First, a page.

The prevalence, low-density lipoprotein cholesterol levels, and treatment of patients at very high risk of cardiovascular events in the United Kingdom: a cross-sectional study

Objective: To assess the prevalence of patients at very high risk of cardiovascular (CV) events in the United Kingdom (UK) and evaluate low-density lipoprotein cholesterol (LDL-C) values and treatment patterns in these patients.

Methods: This cross-sectional study used primary care data from UK electronic medical records in the Clinical Practice Research Datalink (CPRD) in 2013. Very high-risk patients were defined per European Society of Cardiology guidelines as those with hyperlipidemia (assessed by co-medication) and documented cardiovascular disease (CVD) or hyperlipidemia and type 2 diabetes (DM2) without CVD (DM2w/oCVD). All analyses were descriptive.

Results: Data from 4,940,226 patients were captured in the CPRD in 2013. Of these, 5% of patients had received ≥2 lipid-modifying therapy prescriptions and were at very high risk of CVD (3% [n = 138,536] had documented CVD, 2% [n = 98,743] had DM2w/oCVD). In documented CVD patients, coronary artery disease (73%) was the most frequent type of event (25% had myocardial infarction [MI]), followed by cerebrovascular disease (18%), and peripheral arterial disease (9%); 21% had experienced multiple CV events, 25% had DM2, and 3% had MI within 1 year. In documented CVD and DM2w/oCVD patients, >95% received statin treatment; 24% received high-intensity statin, and 1.5% statin plus ezetimibe. Across both populations, 64–66% had LDL-C levels ≥1.8 mmol/L, 27–28% ≥2.5 mmol/L, 6–7% ≥3.5 mmol/L, and 3% had levels ≥4.0 mmol/L, respectively.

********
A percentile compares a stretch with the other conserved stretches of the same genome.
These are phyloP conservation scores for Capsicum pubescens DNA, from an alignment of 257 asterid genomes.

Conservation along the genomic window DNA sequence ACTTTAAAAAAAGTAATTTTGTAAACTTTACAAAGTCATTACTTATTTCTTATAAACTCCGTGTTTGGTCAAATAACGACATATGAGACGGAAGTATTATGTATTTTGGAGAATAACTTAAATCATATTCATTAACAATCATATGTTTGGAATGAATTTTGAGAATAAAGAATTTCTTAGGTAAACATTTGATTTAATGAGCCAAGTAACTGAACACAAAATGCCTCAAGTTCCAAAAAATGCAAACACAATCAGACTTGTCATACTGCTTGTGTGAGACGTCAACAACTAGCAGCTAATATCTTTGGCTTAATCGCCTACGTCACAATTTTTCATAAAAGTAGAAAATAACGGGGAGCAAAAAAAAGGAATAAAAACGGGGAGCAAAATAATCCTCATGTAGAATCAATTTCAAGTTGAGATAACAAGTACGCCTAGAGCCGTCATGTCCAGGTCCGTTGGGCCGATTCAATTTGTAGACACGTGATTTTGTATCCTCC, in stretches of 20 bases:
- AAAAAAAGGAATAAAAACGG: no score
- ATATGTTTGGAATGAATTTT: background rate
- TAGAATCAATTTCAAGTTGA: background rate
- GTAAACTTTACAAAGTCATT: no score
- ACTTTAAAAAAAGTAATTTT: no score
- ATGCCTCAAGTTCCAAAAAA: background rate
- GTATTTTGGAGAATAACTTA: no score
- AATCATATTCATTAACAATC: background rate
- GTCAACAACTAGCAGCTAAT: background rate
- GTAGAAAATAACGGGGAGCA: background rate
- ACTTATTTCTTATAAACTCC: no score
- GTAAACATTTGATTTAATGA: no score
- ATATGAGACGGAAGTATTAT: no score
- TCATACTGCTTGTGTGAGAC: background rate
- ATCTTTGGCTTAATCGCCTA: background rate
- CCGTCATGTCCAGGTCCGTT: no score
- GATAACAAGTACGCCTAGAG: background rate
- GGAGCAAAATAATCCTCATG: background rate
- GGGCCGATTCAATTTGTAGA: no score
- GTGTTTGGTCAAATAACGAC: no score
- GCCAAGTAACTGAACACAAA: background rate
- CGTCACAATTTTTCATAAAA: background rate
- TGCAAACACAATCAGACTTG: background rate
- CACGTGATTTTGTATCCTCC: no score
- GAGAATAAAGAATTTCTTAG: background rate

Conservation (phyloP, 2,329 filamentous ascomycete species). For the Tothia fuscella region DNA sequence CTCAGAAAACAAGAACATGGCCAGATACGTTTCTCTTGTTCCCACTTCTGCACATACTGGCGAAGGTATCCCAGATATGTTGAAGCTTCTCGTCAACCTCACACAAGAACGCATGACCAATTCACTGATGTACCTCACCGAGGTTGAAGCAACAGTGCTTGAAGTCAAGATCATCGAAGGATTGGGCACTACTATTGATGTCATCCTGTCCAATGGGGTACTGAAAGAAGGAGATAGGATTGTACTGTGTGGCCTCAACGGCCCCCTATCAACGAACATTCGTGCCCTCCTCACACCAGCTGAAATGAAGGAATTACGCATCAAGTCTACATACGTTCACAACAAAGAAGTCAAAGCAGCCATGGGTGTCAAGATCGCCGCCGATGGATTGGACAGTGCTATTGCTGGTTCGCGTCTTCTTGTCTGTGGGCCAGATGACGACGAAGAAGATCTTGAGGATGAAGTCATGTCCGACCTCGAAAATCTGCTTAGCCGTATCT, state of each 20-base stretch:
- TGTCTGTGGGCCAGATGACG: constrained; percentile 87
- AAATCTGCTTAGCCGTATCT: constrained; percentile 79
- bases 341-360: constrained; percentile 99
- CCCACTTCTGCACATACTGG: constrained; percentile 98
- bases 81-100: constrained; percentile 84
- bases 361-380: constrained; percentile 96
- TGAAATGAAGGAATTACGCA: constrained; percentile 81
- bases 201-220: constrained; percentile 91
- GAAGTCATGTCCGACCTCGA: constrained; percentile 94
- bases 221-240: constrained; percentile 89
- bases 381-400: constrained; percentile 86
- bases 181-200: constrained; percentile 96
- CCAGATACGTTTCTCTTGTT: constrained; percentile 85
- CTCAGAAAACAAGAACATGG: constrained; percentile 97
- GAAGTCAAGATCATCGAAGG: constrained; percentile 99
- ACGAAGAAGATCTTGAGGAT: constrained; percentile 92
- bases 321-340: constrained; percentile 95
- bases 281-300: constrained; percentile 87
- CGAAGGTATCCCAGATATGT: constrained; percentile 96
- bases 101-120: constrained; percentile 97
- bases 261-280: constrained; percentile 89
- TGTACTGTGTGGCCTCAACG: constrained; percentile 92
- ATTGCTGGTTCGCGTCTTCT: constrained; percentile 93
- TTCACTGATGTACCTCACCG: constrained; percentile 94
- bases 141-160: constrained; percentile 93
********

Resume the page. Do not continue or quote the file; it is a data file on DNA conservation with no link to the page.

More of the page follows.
Conclusion: A well-defined proportion of patients remain at very high-risk of CVD. Statin therapy needs optimization, but, for some patients with high LDL-C levels, multiple CV events, MI within 1 year, or CVD and DM2, additional more intensive therapy may be needed.